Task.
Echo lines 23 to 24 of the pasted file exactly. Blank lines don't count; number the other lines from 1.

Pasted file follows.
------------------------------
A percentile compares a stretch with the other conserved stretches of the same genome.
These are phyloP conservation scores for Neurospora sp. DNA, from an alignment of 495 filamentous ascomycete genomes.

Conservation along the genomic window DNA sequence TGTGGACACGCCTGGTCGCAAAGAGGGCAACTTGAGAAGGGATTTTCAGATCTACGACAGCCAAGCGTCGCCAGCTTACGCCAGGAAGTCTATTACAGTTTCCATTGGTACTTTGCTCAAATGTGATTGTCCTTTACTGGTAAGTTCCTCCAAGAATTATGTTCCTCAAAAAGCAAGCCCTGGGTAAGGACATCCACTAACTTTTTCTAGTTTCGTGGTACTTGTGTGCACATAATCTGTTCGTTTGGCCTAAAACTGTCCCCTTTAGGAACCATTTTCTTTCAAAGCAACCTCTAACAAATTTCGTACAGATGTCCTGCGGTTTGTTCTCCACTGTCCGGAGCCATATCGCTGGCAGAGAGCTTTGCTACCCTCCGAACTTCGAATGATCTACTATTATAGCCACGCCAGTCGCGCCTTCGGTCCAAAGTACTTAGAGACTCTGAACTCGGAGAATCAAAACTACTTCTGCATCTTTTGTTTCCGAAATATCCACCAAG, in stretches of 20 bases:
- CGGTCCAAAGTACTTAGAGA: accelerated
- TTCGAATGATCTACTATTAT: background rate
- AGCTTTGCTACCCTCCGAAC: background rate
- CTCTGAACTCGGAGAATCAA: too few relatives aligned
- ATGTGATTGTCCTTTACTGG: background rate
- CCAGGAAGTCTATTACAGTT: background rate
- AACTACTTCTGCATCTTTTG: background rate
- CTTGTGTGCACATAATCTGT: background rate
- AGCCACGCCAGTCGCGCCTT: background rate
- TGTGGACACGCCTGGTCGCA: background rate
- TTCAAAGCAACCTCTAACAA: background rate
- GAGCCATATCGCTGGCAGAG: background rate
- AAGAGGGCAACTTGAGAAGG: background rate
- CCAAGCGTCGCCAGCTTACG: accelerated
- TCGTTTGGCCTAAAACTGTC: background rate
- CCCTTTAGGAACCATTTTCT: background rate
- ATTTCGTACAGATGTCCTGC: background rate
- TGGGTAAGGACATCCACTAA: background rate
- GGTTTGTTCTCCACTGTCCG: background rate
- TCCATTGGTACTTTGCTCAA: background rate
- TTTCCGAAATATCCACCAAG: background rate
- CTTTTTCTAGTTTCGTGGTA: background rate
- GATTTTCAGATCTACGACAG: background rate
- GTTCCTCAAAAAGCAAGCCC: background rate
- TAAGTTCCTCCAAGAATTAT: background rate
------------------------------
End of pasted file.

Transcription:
- TCCATTGGTACTTTGCTCAA: background rate
- TTTCCGAAATATCCACCAAG: background rate